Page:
• According to Wendy Brown, the political rationality of neoliberalism can be understood according to three main characteristics.\n\n1. Brown explains that it is important not to confuse neoliberalism with political liberalism. Neoliberalism refers to economic liberalism but it is not the same as classical economic liberalism.\n\nClassical economic liberalism saw the market as natural and self-regulating and thus in need of no intervention from the state. In contrast, what is new about neoliberalism is that it does not see markets as natural or self-regulating. In fact, it sees free trade and entrepreneurship as things that have to be brought into being through law and through policy. \n\nSo the role of the state becomes one of ensuring that everything is done to so that markets and trade can be free of state intervention. As John Gray points out in The New Statesman (2010), the paradox of neoliberalism is that “neoliberals wanted to limit government, but the upshot of their policies has been a huge expansion in the power of the state.”\n\n2. Secondly, not only should the state be set up to facilitate the market, but the state should think and act like a player in the market.\n\nOne of the main ways in which this is done is to develop policies which cast citizens as consumers and entrepreneurs. So, we are no longer beneficiaries of services that we have paid for through taxation, but consumers of that service. Consequently, we only have a right to be consumers if we have ‘paid our own way’, or gained the right to use the service by showing ourselves to be autonomous and entrepreneurial individuals who can operate largely freely of the state or the rest of society.\n\nWendy Brown states that neoliberal states have brought in a host of policies designed to measure individual citizens in terms of their ability for ‘self-care’. An individual who is able to provide for his/her own needs (medical, welfare recipients, students, etc.) is seen as a good citizen; while those who cannot demonstrate self-care are seen as what Zygmunt Bauman (2011) calls “rejects of order and the refuse of modernization.”\n\nThis logic can be seen very clearly in relation to the current reforms of higher education in the UK. Students are forced to pay higher fees and encouraged to think of themselves as paying customers. However, it is still the state that largely dictates how higher education is run. \n\nTherefore, it could be argued that the idea that the state acts and thinks like a market conceals the fact that it is in fact only individuals who have to act as if they were actors in a free market; the state is not an equal player, but maintains a hold on the reins for the benefit of the free market and those who profit from it (the minority in society).\n\n3. Thirdly, business norms come to define politics. Governance is measured in terms of productivity and profitability. As Brown argues, this means that “businesspersons replace lawyers as the governing class in liberal democracies.” \n\nDemocratic principles and the rule of law become either obstacles or tools - either things that have to be gotten around so as to ensure the free flow of capital, or strategies that can be used to the same end.\n\nBrown follows Foucault in calling this the ‘tacticalization of law’ - the law literally becomes a tactic rather than a set of principles.\n\n\n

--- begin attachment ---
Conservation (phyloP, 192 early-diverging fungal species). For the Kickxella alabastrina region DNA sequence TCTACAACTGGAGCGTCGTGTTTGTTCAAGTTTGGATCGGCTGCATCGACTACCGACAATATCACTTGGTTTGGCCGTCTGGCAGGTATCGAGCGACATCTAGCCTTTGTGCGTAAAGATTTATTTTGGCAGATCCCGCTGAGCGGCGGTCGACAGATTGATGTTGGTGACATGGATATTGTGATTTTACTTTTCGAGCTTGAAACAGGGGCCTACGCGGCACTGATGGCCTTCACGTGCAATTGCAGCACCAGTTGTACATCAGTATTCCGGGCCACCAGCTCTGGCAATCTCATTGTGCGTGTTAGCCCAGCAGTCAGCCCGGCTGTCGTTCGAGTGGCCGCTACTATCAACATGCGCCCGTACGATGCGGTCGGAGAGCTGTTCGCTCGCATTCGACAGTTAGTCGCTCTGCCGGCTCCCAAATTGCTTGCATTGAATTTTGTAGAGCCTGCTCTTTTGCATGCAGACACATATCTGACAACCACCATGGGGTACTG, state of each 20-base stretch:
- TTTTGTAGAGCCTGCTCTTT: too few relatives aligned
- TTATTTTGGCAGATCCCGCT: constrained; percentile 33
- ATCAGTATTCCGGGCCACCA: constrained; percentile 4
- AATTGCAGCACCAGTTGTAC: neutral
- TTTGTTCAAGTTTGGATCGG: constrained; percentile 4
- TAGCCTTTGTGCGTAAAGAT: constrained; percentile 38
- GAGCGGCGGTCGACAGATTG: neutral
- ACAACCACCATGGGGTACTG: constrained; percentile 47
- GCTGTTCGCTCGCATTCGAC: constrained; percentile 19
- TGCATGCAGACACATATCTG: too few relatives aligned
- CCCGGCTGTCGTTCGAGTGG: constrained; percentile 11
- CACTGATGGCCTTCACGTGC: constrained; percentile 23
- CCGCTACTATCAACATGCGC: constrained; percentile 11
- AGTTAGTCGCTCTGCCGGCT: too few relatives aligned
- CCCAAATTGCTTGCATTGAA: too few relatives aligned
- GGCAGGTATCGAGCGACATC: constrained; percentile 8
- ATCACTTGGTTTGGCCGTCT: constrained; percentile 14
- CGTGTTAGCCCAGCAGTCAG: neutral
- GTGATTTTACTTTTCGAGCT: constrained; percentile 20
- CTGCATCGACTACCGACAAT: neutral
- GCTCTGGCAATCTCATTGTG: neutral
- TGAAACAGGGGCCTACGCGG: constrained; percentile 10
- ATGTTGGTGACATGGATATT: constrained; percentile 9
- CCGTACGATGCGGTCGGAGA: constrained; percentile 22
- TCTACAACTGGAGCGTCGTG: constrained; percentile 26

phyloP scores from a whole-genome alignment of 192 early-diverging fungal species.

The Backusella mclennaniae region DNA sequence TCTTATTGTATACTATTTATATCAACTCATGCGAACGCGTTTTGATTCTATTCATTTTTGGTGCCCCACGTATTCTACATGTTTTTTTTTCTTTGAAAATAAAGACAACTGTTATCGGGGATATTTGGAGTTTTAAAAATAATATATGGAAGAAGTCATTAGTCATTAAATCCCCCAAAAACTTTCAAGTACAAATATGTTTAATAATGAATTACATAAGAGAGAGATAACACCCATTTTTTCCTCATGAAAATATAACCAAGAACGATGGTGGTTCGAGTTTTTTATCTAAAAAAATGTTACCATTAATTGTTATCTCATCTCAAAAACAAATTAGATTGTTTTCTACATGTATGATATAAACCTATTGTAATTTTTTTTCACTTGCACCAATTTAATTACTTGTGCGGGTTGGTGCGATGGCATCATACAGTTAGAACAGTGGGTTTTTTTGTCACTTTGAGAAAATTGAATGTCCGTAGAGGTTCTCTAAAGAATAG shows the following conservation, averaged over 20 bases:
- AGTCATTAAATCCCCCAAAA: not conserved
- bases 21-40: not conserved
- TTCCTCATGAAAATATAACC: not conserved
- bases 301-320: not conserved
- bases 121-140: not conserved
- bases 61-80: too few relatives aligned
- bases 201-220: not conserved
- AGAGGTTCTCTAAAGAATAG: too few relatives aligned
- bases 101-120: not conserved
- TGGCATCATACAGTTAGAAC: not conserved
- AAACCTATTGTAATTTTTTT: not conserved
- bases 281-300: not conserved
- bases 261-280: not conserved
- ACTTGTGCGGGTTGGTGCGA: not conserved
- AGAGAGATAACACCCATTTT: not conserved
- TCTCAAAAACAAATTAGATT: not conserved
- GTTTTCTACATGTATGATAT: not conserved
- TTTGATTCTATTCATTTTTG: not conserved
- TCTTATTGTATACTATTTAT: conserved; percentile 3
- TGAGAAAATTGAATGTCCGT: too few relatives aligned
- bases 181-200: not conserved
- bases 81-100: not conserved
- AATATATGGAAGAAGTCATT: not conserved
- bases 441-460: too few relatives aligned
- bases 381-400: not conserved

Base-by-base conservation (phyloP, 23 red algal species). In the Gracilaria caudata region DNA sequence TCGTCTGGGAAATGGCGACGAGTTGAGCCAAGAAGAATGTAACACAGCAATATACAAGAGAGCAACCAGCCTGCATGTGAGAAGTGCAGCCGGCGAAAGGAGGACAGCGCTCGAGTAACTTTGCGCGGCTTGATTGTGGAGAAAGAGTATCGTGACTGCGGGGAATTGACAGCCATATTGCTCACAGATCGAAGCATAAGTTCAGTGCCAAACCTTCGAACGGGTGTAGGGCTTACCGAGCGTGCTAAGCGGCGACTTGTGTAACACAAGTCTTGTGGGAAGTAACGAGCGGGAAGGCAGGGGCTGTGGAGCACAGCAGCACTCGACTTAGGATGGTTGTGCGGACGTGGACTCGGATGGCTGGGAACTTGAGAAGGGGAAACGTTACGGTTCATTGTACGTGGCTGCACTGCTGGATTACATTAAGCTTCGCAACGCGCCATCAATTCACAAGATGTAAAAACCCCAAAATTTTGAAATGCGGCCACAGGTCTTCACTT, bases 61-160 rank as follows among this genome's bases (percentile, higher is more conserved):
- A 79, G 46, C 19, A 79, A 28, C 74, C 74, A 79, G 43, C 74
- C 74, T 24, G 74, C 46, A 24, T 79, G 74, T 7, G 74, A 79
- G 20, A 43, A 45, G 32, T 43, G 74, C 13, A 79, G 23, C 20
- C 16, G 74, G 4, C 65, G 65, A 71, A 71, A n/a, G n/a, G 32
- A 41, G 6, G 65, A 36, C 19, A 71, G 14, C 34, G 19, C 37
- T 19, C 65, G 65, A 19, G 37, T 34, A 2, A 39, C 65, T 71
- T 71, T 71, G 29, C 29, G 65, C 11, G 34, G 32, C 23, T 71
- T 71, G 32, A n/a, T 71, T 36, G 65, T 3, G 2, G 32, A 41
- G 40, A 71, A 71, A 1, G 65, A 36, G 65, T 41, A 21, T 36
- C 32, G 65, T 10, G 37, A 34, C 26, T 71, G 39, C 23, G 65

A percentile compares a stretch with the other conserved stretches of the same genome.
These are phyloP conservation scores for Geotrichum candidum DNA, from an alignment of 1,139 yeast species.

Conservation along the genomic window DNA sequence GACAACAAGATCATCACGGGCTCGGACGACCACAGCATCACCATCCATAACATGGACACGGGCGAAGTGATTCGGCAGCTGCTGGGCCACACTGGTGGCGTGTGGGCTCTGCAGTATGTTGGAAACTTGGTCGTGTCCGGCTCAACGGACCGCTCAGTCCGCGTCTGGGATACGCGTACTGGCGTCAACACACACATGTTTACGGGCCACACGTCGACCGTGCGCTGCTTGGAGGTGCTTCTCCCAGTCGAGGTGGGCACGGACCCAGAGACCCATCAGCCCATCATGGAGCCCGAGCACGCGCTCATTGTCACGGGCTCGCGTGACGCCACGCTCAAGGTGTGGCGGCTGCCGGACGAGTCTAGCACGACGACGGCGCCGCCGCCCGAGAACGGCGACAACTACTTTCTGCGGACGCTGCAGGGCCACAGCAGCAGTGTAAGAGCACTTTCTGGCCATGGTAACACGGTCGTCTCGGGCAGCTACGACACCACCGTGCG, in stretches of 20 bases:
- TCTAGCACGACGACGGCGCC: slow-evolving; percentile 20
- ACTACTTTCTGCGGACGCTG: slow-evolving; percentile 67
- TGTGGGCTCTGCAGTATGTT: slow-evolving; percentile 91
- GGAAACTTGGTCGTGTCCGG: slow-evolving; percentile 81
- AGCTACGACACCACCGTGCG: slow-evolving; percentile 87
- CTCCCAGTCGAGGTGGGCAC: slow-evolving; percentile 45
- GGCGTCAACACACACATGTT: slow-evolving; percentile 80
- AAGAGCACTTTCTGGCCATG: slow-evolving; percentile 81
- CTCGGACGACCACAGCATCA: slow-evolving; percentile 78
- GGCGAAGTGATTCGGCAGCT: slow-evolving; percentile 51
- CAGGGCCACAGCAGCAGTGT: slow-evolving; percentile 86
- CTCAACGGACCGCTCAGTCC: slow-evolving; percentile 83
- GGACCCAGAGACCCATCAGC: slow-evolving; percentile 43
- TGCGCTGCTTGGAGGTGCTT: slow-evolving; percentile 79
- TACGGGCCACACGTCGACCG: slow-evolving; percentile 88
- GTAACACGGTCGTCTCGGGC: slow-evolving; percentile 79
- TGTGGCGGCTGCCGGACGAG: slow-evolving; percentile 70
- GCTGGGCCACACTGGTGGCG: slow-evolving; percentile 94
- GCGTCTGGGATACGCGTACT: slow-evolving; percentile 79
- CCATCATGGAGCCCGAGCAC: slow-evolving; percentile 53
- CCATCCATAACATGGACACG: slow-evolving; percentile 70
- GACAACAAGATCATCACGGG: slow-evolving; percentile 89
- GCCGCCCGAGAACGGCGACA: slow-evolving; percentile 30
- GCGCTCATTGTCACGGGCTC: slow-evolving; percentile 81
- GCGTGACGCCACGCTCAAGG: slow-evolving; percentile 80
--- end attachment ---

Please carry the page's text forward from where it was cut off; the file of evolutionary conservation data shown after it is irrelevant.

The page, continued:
• According to Wendy Brown, the political rationality of neoliberalism can be understood according to three main characteristics.\n\n1. Brown explains that it is important not to confuse neoliberalism with political liberalism. Neoliberalism refers to economic liberalism but it is not the same as classical economic liberalism.\n\nClassical economic liberalism saw the market as natural and self-regulating and thus in need of no intervention from the state. In contrast, what is new about neoliberalism is that it does not see markets as natural or self-regulating. In fact, it sees free trade and entrepreneurship as things that have to be brought into being through law and through policy. \n\nSo the role of the state becomes one of ensuring that everything is done to so that markets and trade can be free of state intervention. As John Gray points out in The New Statesman (2010), the paradox of neoliberalism is that “neoliberals wanted to limit government, but the upshot of their policies has been a huge expansion in the power of the state.”\n\n2. Secondly, not only should the state be set up to facilitate the market, but the state should think and act like a player in the market.\n\nOne of the main ways in which this is done is to develop policies which cast citizens as consumers and entrepreneurs. So, we are no longer beneficiaries of services that we have paid for through taxation, but consumers of that service. Consequently, we only have a right to be consumers if we have ‘paid our own way’, or gained the right to use the service by showing ourselves to be autonomous and entrepreneurial individuals who can operate largely freely of the state or the rest of society.\n\nWendy Brown states that neoliberal states have brought in a host of policies designed to measure individual citizens in terms of their ability for ‘self-care’. An individual who is able to provide for his/her own needs (medical, welfare recipients, students, etc.) is seen as a good citizen; while those who cannot demonstrate self-care are seen as what Zygmunt Bauman (2011) calls “rejects of order and the refuse of modernization.”\n\nThis logic can be seen very clearly in relation to the current reforms of higher education in the UK. Students are forced to pay higher fees and encouraged to think of themselves as paying customers. However, it is still the state that largely dictates how higher education is run. \n\nTherefore, it could be argued that the idea that the state acts and thinks like a market conceals the fact that it is in fact only individuals who have to act as if they were actors in a free market; the state is not an equal player, but maintains a hold on the reins for the benefit of the free market and those who profit from it (the minority in society).\n\n3. Thirdly, business norms come to define politics. Governance is measured in terms of productivity and profitability. As Brown argues, this means that “businesspersons replace lawyers as the governing class in liberal democracies.” \n\nDemocratic principles and the rule of law become either obstacles or tools - either things that have to be gotten around so as to ensure the free flow of capital, or strategies that can be used to the same end.\n\nBrown follows Foucault in calling this the ‘tacticalization of law’ - the law literally becomes a tactic rather than a set of principles.\n\n\n